Signals

Wagtail’s PageRevision and Page implement Signals from django.dispatch. Signals are useful for creating side-effects from page publish/unpublish events.

For example, you could use signals to send publish notifications to a messaging service, or POST messages to another app that’s consuming the API, such as a static site generator.

page_published

This signal is emitted from a PageRevision when a revision is set to published.

sender:The page class.
instance:The specific Page instance.
revision:The PageRevision that was published.
kwargs:Any other arguments passed to page_published.send().

To listen to a signal, implement page_published.connect(receiver, sender, **kwargs). Here’s a simple example showing how you might notify your team when something is published:

from wagtail.core.signals import page_published
import requests


# Let everyone know when a new page is published
def send_to_slack(sender, **kwargs):
    instance = kwargs['instance']
    url = 'https://hooks.slack.com/services/T00000000/B00000000/XXXXXXXXXXXXXXXXXXXXXXXX'
    values = {
        "text" : "%s was published by %s " % (instance.title, instance.owner.username),
        "channel": "#publish-notifications",
        "username": "the squid of content",
        "icon_emoji": ":octopus:"
    }

    response = requests.post(url, values)

# Register a receiver
page_published.connect(send_to_slack)

Receiving specific model events

Sometimes you’re not interested in receiving signals for every model, or you want to handle signals for specific models in different ways. For instance, you may wish to do something when a new blog post is published:

from wagtail.core.signals import page_published
from mysite.models import BlogPostPage

# Do something clever for each model type
def receiver(sender, **kwargs):
    # Do something with blog posts
    pass

# Register listeners for each page model class
page_published.connect(receiver, sender=BlogPostPage)

Wagtail provides access to a list of registered page types through the get_page_models() function in wagtail.core.models.

Read the Django documentation for more information about specifying senders.

page_unpublished

This signal is emitted from a Page when the page is unpublished.

sender:The page class.
instance:The specific Page instance.
kwargs:Any other arguments passed to page_unpublished.send()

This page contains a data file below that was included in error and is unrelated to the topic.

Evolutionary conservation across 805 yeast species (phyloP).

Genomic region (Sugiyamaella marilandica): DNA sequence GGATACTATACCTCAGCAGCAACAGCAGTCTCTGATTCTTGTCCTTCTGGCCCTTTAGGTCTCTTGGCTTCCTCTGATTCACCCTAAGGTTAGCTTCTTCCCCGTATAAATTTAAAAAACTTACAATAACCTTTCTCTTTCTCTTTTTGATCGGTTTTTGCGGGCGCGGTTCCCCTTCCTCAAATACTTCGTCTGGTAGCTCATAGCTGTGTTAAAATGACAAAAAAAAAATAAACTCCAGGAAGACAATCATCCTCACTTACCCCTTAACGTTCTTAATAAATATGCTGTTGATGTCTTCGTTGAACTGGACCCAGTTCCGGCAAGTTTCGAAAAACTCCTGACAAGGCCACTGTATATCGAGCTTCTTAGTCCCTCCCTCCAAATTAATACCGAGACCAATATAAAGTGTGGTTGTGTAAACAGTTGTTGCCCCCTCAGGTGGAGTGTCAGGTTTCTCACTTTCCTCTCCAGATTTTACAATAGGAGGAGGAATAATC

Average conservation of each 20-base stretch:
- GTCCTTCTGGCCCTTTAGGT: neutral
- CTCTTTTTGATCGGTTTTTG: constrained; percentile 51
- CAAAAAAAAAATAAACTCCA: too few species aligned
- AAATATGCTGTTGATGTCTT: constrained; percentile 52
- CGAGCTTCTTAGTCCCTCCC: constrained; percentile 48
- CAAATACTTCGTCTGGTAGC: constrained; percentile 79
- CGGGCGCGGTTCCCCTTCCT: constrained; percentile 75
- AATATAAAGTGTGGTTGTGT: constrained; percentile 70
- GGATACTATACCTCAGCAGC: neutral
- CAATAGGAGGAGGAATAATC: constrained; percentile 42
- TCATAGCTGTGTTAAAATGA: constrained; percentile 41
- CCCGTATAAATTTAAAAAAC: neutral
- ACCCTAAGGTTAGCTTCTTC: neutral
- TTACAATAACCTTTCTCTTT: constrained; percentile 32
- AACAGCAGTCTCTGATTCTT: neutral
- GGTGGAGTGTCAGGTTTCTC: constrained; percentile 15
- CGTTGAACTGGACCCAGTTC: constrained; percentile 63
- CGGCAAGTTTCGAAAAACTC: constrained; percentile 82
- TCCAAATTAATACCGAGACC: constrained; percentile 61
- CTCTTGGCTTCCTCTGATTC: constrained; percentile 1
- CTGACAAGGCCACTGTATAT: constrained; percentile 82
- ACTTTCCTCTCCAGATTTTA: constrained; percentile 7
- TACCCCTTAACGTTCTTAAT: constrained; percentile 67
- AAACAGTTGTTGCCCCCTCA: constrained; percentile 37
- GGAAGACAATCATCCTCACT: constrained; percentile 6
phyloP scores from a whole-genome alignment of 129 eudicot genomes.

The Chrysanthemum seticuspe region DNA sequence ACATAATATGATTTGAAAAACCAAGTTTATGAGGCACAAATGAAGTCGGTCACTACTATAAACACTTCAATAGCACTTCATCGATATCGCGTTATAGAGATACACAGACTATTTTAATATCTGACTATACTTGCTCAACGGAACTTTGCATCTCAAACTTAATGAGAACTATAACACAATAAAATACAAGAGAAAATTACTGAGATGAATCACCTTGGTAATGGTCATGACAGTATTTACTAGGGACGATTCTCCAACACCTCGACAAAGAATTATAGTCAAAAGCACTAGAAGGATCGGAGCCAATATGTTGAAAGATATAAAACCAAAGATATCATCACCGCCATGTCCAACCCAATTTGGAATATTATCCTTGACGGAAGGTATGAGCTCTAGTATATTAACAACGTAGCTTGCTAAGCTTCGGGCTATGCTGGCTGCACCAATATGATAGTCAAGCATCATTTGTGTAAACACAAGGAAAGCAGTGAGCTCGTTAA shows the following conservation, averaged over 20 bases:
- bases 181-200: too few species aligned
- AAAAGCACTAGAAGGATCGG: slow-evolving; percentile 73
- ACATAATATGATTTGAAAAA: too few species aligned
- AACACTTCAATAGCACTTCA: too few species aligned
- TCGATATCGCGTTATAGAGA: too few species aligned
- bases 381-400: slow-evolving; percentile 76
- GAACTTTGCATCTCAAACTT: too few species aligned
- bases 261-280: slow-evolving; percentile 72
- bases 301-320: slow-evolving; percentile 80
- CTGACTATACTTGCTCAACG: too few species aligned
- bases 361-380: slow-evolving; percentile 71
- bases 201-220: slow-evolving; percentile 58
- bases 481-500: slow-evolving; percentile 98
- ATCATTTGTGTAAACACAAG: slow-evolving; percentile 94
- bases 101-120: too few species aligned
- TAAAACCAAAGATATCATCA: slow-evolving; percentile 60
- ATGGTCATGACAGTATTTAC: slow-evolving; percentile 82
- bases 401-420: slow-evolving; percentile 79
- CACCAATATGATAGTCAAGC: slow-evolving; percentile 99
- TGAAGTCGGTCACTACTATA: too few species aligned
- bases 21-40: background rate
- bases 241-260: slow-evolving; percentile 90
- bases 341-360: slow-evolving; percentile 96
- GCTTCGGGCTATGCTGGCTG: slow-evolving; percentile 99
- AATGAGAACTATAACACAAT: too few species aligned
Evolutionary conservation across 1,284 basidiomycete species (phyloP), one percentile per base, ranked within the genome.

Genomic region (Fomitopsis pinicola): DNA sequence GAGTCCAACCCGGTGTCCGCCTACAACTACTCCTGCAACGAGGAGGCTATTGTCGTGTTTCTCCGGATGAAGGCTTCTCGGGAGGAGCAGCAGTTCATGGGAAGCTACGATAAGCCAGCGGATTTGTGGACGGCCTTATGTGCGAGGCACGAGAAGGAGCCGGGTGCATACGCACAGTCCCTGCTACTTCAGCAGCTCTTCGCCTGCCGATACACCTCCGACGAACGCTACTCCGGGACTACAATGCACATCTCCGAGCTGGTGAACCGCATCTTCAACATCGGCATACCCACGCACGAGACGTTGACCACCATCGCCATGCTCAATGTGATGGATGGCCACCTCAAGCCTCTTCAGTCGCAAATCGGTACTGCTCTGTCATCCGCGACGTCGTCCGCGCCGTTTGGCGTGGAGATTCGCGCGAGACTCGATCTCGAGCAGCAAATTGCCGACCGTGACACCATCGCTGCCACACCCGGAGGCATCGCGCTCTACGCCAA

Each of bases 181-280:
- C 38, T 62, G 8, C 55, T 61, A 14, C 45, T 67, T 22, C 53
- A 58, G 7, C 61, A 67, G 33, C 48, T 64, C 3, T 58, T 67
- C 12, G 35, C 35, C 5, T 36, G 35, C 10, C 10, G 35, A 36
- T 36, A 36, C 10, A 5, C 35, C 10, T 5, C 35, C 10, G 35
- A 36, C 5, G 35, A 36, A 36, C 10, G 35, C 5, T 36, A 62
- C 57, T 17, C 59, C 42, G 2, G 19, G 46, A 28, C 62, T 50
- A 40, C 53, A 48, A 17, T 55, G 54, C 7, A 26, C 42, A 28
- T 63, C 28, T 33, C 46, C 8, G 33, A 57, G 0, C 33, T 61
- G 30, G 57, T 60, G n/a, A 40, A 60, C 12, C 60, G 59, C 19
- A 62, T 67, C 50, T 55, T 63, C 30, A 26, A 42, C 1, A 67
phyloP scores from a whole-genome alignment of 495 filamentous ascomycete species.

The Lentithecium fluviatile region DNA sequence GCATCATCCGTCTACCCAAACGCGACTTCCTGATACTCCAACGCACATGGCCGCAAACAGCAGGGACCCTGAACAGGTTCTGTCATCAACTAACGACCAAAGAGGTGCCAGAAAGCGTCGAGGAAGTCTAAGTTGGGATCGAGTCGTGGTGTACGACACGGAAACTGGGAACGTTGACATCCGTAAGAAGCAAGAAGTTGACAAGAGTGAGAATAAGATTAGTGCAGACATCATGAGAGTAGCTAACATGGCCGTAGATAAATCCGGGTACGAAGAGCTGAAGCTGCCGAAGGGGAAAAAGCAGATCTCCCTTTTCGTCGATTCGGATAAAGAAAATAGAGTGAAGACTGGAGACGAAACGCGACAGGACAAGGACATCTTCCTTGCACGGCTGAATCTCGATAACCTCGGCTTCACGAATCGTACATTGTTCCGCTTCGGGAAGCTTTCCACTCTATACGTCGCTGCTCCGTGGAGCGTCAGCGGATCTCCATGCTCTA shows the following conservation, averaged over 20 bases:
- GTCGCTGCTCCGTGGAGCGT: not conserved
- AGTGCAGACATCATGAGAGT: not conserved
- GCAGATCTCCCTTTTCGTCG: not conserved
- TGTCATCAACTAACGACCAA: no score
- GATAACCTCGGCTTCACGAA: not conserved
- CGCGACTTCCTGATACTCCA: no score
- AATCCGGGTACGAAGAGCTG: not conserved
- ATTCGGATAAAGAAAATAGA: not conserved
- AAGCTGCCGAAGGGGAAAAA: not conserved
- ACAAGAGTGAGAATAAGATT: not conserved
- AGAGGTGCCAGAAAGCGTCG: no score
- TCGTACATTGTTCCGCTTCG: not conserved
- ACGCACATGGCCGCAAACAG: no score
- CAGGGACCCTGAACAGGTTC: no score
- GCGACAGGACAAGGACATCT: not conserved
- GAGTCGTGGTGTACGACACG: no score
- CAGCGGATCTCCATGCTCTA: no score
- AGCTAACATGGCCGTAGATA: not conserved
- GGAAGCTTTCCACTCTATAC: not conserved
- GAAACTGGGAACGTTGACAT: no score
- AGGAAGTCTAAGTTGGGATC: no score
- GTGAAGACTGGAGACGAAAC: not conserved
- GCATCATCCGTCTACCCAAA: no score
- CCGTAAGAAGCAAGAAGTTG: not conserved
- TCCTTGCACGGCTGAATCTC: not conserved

pre_page_move and post_page_move

New in version 2.10.

These signals are emitted from a Page immediately before and after it is moved.

Subscribe to pre_page_move if you need to know values BEFORE any database changes are applied. For example: Getting the page’s previous URL, or that of its descendants.

Subscribe to post_page_move if you need to know values AFTER database changes have been applied. For example: Getting the page’s new URL, or that of its descendants.

The following arguments are emitted for both signals:

sender:The page class.
instance:The specific Page instance.
parent_page_before:
 The parent page of instance before moving.
parent_page_after:
 The parent page of instance after moving.
url_path_before:
 The value of instance.url_path before moving.
url_path_after:The value of instance.url_path after moving.
kwargs:Any other arguments passed to pre_page_move.send() or post_page_move.send().

Distinguishing between a ‘move’ and a ‘reorder’

The signal can be emitted as a result of a page being moved to a different section (a ‘move’), or as a result of a page being moved to a different position within the same section (a ‘reorder’). Knowing the difference between the two can be particularly useful, because only a ‘move’ affects a page’s URL (and that of its descendants), whereas a ‘reorder’ only affects the natural page order; which is probably less impactful.

The best way to distinguish between a ‘move’ and ‘reorder’ is to compare the url_path_before and url_path_after values. For example:

from wagtail.core.signals import pre_page_move
from wagtail.contrib.frontend_cache.utils import purge_page_from_cache

# Clear a page's old URLs from the cache when it moves to a different section
def clear_page_url_from_cache_on_move(sender, **kwargs):

    if kwargs['url_path_before'] == kwargs['url_path_after']:
        # No URLs are changing :) nothing to do here!
        return

    # The page is moving to a new section (possibly even a new site)
    # so clear old URL(s) from the cache
    purge_page_from_cache(kwargs['instance'])

# Register a receiver
pre_page_move.connect(clear_old_page_urls_from_cache)